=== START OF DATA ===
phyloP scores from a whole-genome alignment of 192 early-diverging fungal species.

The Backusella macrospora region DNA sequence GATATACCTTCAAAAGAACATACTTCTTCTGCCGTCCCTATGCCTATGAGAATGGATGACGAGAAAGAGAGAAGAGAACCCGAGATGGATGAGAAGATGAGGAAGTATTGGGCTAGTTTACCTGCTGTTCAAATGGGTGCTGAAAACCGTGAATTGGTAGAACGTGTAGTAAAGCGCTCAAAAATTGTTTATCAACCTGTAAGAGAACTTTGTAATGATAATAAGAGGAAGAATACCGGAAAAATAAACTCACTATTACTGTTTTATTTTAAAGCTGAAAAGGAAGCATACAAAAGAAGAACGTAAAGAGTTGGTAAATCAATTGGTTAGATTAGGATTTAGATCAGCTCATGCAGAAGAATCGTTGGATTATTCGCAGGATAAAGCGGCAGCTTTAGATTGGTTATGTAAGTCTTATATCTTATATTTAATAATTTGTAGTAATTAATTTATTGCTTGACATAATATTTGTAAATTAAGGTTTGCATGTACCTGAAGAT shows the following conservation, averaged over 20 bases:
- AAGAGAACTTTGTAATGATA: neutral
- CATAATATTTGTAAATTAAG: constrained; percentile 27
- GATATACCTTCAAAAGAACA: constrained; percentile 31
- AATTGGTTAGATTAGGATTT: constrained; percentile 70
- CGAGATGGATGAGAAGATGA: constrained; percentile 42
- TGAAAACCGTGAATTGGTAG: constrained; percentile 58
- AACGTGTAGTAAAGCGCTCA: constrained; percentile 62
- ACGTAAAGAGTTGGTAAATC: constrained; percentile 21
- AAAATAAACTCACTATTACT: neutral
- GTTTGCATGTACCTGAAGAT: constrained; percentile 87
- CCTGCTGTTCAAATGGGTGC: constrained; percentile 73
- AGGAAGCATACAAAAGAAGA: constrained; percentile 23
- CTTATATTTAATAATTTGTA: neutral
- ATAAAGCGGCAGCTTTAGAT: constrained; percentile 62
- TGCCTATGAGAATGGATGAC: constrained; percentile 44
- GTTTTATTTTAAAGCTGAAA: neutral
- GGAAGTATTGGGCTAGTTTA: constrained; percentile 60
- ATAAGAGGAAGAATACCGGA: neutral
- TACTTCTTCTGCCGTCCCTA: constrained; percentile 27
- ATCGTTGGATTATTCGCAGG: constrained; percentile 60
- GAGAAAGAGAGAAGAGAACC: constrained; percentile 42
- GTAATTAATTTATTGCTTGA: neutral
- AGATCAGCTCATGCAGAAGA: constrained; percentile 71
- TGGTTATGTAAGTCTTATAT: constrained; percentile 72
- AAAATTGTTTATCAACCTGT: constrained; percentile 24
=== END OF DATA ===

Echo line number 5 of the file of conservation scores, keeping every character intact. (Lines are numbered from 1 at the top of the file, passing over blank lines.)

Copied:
- GATATACCTTCAAAAGAACA: constrained; percentile 31